Articles Posted in Misdemeanor Crimes

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The Florida Times Union just reported on a road rage case on Thursday in St. John’s County.  According to the article, a newly licensed teen driver was with her mother and teenage brother when the vehicle behind them honked, flashed its lights and the driver gestured and yelled at them.  The second vehicle then rammed the young driver’s car three times.  The incident was witnessed by others who reported it to police.  The offending driver subsequently was arrested and charged with three counts of aggravated battery, a third degree felony punishable by up to five years imprisonment and one of leaving the scene of a crash, a second degree misdemeanor punishable by up to 60 days in the county jail.

This rather egregious example of road rage is not uncommon in Florida.  Furthermore, the number of road rage incidents involving guns is on the rise.  A study by the nonprofit news organization The Trace found there were more than 1,300 gun-related road rage incidents nationwide from January 2014 to December 2015.  And, the study found Florida reported 146 incidents during that time frame.  That is the most in the country.

In a recent interesting case reported in the Palm Beach Post, a priest was driving his red corvette (I’m not making this up) on the Florida Turnpike when he “brake checked” a pickup truck closely following his vehicle.  When the pickup driver then tried to go around the priest’s ‘vette, the priest allegedly pointed a handgun at the driver (again, I’m not making this stuff up).  When questioned by police, the priest reported the pickup driver had pulled up beside his vehicle whereupon someone rolled down a window, started screaming and then threw a drink at his vehicle.  While the priest confirmed he had a gun in his vehicle, he contended it was not loaded and it was under the passenger seat during the entire incident.  Nonetheless, the priest was arrested and charged with two counts of assault with a deadly weapon, a third degree felony punishable by up to five years in prison. Continue reading

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The purpose of a bail in Florida criminal proceedings is to ensure the appearance of the criminal defendant at subsequent proceedings and to protect the community against unreasonable danger from the criminal defendant.  Under Florida law, when determining whether to release the defendant on bail or other conditions and what the amount of bail should be, the court must consider numerous statutorily delineated criteria.  They are: (1)  the type of offense charged; (2) the extent of evidence of guilt; (3) the defendant’s ties to the community; (4) the defendant’s criminal history, if any, and any previous incidents of flight or failure to appear; (5) any danger to the community posed by defendant’s release; (6) whether defendant’s offered bond funds are derived from unlawful activities; (7) whether defendant is already on release pending resolution of another criminal proceeding or completion of a sentence; (8) the street value of any drug or controlled substance related to the criminal charge; (9) the nature and probability of intimidation and danger to victims; (10) whether there is probable cause to believe the defendant committed a new crime while on pretrial release; (11) whether the crime charged is for a gang-related offense or one for which defendant would have to register as a sexual offender or predator; and (12) any other factors the court considers relevant.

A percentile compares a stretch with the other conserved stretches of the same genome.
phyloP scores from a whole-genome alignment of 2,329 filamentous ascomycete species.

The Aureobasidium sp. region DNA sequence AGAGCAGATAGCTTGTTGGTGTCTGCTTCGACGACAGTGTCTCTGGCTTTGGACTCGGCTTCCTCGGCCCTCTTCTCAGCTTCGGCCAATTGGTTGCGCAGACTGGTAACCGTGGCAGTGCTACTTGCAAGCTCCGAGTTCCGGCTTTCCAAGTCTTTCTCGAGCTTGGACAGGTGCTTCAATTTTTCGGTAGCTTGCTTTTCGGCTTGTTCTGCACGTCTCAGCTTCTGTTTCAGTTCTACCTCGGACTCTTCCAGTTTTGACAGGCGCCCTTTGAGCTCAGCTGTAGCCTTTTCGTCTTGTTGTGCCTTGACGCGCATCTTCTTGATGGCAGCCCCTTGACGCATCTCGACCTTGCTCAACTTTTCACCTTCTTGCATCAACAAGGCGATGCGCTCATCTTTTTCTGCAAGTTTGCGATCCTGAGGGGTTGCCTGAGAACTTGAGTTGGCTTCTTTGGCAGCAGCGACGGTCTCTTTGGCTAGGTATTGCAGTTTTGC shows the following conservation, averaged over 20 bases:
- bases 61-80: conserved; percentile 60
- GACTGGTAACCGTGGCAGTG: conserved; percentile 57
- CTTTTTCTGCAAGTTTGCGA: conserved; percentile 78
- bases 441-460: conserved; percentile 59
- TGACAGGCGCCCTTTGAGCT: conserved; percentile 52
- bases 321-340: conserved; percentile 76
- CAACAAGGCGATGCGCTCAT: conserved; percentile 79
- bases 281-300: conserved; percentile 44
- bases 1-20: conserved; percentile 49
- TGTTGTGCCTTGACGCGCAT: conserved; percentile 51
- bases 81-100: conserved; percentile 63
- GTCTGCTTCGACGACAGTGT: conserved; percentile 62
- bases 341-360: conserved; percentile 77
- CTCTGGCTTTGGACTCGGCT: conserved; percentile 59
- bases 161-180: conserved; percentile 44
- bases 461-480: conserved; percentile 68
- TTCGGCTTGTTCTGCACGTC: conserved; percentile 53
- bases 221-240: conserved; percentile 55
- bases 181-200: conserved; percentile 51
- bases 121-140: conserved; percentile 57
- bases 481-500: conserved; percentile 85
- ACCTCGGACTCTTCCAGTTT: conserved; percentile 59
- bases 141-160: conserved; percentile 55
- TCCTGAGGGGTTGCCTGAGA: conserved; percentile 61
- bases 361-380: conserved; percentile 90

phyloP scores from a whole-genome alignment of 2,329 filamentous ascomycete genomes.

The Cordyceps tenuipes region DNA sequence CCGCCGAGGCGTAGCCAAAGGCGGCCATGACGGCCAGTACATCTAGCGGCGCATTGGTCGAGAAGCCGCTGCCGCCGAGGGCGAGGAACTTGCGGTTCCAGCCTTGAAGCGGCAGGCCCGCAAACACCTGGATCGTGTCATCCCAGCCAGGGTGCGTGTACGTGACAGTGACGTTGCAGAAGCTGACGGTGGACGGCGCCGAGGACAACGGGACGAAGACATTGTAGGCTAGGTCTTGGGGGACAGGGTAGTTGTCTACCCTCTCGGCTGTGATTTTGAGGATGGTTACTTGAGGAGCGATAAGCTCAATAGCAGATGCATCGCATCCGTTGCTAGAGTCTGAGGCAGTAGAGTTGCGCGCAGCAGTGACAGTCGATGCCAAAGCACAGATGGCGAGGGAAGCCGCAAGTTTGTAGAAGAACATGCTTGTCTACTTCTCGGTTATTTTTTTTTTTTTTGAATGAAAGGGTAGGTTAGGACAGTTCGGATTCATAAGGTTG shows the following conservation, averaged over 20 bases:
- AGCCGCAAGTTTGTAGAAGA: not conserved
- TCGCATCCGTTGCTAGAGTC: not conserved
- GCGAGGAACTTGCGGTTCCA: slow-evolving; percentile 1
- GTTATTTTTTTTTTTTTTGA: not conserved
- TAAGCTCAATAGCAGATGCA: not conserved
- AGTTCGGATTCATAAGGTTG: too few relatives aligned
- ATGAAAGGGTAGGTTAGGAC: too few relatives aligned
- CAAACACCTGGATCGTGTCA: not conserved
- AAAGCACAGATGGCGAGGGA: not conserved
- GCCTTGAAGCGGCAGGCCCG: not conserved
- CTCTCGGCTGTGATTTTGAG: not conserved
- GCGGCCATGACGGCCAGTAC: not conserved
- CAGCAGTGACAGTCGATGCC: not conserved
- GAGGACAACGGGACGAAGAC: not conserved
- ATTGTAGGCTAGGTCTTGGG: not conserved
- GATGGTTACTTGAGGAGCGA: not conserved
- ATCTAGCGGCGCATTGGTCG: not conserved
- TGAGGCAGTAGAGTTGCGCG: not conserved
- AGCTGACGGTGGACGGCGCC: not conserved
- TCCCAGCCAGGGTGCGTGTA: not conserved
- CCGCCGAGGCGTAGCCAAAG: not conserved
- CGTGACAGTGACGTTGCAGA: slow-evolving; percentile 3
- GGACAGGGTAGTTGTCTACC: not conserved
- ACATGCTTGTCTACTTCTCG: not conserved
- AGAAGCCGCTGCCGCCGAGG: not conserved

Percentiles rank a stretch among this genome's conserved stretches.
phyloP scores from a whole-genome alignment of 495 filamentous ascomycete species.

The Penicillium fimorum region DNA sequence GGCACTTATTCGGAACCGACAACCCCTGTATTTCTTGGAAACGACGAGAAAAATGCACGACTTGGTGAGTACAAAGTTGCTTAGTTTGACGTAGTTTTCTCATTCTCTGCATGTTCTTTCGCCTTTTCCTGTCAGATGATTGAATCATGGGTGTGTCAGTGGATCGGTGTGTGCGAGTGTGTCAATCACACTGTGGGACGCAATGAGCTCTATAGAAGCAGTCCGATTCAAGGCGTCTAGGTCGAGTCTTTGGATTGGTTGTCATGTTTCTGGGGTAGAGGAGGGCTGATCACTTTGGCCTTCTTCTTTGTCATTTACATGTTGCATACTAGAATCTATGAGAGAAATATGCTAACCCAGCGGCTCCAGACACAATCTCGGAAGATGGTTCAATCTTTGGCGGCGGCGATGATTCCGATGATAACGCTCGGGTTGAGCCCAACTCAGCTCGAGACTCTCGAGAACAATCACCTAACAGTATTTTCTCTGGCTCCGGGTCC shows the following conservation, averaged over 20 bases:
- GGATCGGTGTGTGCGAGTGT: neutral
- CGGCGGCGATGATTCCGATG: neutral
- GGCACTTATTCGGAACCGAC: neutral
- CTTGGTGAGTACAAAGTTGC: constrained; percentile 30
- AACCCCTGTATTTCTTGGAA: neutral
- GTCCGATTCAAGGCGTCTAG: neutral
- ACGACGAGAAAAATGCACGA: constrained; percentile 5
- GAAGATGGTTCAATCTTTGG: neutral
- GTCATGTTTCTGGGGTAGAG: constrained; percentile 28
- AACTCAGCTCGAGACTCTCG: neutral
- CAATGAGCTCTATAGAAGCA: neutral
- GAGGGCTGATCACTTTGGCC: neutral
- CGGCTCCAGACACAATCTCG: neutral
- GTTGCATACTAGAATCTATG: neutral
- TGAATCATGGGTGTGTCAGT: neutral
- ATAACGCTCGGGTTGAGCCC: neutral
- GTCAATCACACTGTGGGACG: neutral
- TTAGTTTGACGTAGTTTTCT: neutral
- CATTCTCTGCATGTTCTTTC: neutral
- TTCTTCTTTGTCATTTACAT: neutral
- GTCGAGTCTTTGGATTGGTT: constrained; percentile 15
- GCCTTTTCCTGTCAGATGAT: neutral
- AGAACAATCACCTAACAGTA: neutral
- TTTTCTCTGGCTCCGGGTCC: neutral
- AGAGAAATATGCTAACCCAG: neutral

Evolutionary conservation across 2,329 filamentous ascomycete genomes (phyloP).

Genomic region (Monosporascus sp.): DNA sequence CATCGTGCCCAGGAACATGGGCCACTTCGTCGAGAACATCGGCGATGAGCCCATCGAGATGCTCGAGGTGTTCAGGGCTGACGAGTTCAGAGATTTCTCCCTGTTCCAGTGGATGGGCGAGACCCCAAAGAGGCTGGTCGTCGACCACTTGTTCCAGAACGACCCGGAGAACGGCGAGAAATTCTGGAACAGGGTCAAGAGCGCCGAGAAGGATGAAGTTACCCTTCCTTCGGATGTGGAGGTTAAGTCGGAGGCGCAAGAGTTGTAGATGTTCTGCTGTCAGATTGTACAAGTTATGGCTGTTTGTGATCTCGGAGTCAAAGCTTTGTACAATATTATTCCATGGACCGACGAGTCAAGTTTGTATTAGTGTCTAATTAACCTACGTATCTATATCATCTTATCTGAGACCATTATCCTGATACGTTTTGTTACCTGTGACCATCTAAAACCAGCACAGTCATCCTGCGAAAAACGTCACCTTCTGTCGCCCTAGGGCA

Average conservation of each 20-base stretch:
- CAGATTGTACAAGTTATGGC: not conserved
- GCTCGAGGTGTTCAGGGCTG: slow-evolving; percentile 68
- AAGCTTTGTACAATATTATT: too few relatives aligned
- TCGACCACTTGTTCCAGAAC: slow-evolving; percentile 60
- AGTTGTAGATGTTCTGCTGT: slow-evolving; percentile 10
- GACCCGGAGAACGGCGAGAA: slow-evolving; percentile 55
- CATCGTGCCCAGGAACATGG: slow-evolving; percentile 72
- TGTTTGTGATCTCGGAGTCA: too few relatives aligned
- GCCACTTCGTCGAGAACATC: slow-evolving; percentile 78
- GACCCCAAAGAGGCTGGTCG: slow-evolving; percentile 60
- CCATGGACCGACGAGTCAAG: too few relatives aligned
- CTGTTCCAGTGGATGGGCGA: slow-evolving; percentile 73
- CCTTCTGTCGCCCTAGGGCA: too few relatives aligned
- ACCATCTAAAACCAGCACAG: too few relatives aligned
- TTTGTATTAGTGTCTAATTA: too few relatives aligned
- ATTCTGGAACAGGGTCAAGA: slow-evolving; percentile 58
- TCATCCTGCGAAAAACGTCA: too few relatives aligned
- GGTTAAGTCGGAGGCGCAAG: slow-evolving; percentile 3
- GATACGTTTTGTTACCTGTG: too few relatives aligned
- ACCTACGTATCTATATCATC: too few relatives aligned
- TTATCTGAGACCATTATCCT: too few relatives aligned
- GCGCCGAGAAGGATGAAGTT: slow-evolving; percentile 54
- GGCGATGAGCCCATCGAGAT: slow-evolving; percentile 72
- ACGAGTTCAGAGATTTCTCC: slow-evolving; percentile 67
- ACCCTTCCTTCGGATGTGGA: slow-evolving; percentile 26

The practice of requiring money bail for pretrial release is common in the majority of jurisdictions in the United States.  But, a series of recent lawsuits and an increasing body of research has raised concerns about its effectiveness and potential to discriminate based on race and income.

On April 29, 2017 a federal judge in Houston ordered Harris County to stop the pretrial detention of people arrested on misdemeanor charges because they cannot afford bail.  The ruling occurred in a case where a woman arrested for driving without a license spent more than two days in jail because she could not make her $2,500 bail.  In a 193 page order, Judge Lee H. Rosenthal wrote “Harris County’s policy is to detain indigent misdemeanor defendants before trial, violating equal protection rights against wealth-based discrimination and violating due process protections against pretrial detention.”  The judge pointed to statistics indicating 40 percent of those arrested for misdemeanors in the county had been detained until their cases were resolved.  Continue reading